Temper tantrums and the tortured path of health IT
All eyes were on Canberra this week as the upper house's community affairs committee put the Department of Health and its agencies under the microscope during Senate budget estimates, but it turns out it was in the lower house where the real fireworks were about to go off.
Long-term eHealth watchers have become used to estimates hearings being quite bruising affairs, particularly when it comes to the tortured progress of the PCEHR/MyHR over the last seven or so years. But it was a much more agreeable atmosphere this week when Australian Digital Health Agency CEO Tim Kelsey fronted up with chief operating officer Bettina McMahon, core systems head Ronan O'Connor and chief medical adviser Meredith Makeham.
The agency gang was questioned for a good hour and a half by a cross section of senators – Labor's Murray Watt, the Greens' Richard Di Natale and the Centre Alliance's Stirling Griff – and besides a few probing questions from Senator Watt on the $100 million+ communications campaign for the My Health Record opt-out arrangements, it seemed the senators were mainly interested in how the system worked rather than scoring any political points.
ADHA revealed a bit more about the sums being spent on the campaign – $28m for awareness, of which $4.8m is for paid advertising, $55m for training and $34m for extra help at the contact centre – and there was further clarification that while there will be no national TV ad campaign, there'll be plenty of other stuff.
Our readers will no doubt disagree with this; in our poll last week we asked whether a national TV ad was required and 73 per cent of you said yes.
The new deputy secretary for health systems policy, Caroline Edwards, acquitted herself well in answering policy questions on the secondary use of data, but despite the time spent on the My Health Record, there wasn't really anything new to report.
Sent to entertain us instead was Senator Watt's favourite problem child, the National Cancer Screening Register. NCSR taskforce head Bettina Konti was again on the rack at estimates – she will be pleased to escape this torture when she takes up her new job with the ACT government – admitting that the register is still not fully functional. The transfer of historical data from the state and territory cervical cancer screening registers is still to be finalised and labs still have to consult the old registers, but Ms Konti insists it will be complete at the end of June. Work will then recommence at some stage on getting the bowel cancer register digitised.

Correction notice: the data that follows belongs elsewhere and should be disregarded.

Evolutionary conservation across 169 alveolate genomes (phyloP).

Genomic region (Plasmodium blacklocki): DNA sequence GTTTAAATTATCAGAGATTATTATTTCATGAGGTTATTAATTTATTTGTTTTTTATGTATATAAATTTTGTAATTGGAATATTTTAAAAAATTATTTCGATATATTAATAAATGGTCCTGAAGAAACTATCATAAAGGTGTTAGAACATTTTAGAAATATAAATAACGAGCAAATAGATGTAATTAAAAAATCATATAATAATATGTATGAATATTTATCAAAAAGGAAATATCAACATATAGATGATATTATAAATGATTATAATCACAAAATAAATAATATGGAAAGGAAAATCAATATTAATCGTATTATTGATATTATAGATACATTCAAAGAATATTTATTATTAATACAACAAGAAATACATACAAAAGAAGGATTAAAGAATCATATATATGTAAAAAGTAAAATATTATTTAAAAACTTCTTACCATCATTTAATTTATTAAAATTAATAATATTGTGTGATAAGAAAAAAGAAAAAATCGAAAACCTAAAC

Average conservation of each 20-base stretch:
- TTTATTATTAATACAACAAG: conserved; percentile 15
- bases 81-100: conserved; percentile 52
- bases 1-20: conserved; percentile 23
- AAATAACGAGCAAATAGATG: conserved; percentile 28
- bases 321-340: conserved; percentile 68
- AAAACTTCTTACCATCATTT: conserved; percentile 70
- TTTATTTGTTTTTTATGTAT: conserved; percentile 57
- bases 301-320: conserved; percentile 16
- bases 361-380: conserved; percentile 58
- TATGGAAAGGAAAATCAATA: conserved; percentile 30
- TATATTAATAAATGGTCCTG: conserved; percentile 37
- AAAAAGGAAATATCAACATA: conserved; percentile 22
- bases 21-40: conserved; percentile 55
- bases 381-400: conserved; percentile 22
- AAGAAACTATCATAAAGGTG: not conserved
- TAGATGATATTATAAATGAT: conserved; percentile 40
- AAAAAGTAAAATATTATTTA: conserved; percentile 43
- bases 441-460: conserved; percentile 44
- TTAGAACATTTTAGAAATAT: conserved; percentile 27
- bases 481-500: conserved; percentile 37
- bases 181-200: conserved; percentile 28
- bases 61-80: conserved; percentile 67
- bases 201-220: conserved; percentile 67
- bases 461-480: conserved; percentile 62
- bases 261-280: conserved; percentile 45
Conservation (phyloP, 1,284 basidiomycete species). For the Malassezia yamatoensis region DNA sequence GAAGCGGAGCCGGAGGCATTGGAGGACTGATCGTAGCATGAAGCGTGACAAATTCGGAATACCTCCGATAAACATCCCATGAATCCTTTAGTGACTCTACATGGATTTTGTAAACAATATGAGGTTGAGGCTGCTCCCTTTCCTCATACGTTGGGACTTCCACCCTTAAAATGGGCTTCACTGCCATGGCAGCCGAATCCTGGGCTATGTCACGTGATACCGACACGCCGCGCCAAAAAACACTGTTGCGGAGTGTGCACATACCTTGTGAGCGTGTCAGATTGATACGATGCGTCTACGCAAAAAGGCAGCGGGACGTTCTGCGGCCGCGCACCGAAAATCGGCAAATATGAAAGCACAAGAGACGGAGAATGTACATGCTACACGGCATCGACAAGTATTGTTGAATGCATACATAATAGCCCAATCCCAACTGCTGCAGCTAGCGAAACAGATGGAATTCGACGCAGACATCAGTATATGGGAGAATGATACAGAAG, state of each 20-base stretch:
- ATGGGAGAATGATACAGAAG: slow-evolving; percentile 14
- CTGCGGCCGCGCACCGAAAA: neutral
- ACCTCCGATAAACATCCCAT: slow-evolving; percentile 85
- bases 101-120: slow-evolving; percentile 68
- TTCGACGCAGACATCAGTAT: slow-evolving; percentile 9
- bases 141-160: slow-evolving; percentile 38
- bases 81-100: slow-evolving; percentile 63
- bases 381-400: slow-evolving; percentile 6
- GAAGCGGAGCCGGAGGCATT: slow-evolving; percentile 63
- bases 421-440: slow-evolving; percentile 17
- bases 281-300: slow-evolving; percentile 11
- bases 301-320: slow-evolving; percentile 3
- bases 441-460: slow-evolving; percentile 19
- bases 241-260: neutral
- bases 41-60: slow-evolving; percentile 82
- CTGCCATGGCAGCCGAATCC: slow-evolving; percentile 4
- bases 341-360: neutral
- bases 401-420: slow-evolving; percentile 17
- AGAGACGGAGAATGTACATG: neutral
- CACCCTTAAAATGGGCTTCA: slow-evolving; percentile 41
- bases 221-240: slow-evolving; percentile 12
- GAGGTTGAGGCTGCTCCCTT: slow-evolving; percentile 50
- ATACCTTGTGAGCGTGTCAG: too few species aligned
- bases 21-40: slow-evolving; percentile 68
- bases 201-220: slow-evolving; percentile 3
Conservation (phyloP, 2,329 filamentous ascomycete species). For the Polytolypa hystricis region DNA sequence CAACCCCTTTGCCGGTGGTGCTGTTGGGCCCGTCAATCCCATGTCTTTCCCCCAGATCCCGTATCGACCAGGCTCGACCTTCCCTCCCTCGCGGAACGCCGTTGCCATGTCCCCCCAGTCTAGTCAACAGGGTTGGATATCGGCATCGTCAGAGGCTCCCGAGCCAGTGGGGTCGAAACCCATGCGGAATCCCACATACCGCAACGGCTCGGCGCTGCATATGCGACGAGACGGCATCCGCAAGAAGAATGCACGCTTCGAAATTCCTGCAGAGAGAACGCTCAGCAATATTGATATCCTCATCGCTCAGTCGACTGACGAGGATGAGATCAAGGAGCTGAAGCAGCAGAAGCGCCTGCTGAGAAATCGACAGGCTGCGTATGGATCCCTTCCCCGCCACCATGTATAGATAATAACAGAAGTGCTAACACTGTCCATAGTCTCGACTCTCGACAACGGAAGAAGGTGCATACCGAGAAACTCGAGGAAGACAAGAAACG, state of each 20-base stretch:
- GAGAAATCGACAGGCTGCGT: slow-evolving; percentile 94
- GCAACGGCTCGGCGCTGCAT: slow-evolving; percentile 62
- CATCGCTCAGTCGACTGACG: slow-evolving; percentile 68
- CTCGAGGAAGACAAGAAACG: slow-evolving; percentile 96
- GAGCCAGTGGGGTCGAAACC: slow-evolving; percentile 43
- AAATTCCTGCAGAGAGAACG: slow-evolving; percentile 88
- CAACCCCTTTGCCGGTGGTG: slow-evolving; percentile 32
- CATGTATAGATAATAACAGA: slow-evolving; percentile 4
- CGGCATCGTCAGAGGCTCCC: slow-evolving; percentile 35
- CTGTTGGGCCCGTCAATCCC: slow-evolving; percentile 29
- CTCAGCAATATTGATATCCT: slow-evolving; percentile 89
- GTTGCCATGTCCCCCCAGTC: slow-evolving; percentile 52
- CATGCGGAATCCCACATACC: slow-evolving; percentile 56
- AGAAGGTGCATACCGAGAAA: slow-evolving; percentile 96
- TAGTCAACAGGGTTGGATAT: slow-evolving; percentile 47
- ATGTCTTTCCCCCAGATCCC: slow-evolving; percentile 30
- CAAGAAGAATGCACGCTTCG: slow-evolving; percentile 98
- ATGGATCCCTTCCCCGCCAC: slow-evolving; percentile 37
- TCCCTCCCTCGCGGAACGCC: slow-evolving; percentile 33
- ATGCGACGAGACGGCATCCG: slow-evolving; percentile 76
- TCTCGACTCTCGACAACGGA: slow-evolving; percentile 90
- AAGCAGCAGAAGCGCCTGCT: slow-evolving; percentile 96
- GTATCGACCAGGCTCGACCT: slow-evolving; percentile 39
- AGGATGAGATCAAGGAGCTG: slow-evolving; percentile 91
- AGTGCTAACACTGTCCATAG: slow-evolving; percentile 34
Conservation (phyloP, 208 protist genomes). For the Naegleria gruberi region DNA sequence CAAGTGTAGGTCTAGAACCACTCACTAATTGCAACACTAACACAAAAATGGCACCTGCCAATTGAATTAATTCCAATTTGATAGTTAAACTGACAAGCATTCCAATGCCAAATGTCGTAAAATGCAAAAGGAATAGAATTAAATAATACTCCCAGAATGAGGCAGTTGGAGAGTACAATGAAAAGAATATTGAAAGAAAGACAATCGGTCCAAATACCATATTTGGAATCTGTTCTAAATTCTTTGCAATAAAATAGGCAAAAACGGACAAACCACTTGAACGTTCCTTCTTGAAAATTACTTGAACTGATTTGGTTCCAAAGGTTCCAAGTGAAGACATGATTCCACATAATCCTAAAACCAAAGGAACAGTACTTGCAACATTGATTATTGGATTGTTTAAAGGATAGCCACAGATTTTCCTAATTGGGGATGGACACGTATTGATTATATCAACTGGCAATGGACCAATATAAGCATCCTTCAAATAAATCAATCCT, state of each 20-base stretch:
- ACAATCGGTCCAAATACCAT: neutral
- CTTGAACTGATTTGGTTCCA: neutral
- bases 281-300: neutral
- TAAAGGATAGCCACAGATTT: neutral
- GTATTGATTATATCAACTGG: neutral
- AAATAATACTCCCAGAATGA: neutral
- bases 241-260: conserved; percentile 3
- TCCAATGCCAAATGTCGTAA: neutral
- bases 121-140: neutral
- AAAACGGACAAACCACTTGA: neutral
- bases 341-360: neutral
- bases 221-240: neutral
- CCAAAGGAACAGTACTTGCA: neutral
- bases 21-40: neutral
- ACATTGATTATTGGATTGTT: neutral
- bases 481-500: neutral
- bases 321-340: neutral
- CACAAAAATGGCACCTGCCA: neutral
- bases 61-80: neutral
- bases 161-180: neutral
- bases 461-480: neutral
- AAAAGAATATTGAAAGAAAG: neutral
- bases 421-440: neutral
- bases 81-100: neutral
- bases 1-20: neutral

The NCSR has been a bit of a disaster for many, not the least of which is the company building it. Such have been the delays that Telstra Health hasn't even been paid for their work yet. Ms Konti revealed that less than $11 million of the $220 million contract had been paid out and her colleague Lisa Studdert confirmed that the delay in payment was due to Telstra missing its milestones.
Senator Watt is still fuming that his party was told back in October 2016 that they were putting women's lives at risk by questioning the awarding of the contract to Telstra Health and holding up the passage of legislation enabling the creation of the register.
As the week went on it wasn't just Labor's feelings or Telstra Health's reputation that have been burned by the episode. After the Herald Sun revealed that Health Minister Greg Hunt had had a little tanty and heaped abuse on an unsuspecting Northern Territory mayor, it came out that he'd been in a bit of trouble before over his temper. Mr Hunt was forced to admit in parliament that there was some truth behind the rumours that he'd had a set-to with former DoH secretary Martin Bowles and it was over none other than the NCSR. Mr Hunt's behaviour was such that Mr Bowles complained to the prime minister.
There was always some suspicion over why Mr Bowles suddenly resigned to take up a job running Calvary Health Care last September, just three years after taking on the top job at Health. Rumour had it that the secretary and the minister did not get along, but it seems the relationship had become so toxic that Mr Bowles upped and left without a backward glance.
Coming not long after his disastrous experience showing contempt for the Victorian Supreme Court, a cloud now hangs over Mr Hunt's future, adding to the woes of a government seemingly intent on shooting itself in the foot so many times it is in need of a prosthesis. After all, Mr Hunt was drafted in as health minister following Sussan Ley's spectacular self-destruction over her interest in the Gold Coast, and both have been forced to spend most of their time putting out the fires started by their colleague Peter Dutton in his short, unlamented tenure in Health.
Whether Mr Hunt's fireman performance is good enough to save him we don't know, and as the smoke of a federal election gets a bit stronger, newly elected AMA president Tony Bartone doesn't seem keen on helping things much. The Melbourne GP says the first thing he'll bring up in his first meeting with Mr Hunt is the dire state of general practice remuneration, especially for things that GPs routinely do but are not recompensed for, such as looking after their patients' My Health Record.
Dr Bartone's election was our top story for the week. We'll see if Mr Hunt is still in his position when the federal one is called.
That brings us to our poll for this week: Has Greg Hunt been an effective health minister?
To vote in our weekly polls, sign up for our weekend edition or leave your comments below.
Our poll last week asked: Do you think ADHA needs to run a national TV ad to publicise opt-out? It's pretty clear our readers think an ad is required: 73 per cent said yes, 27 per cent said no.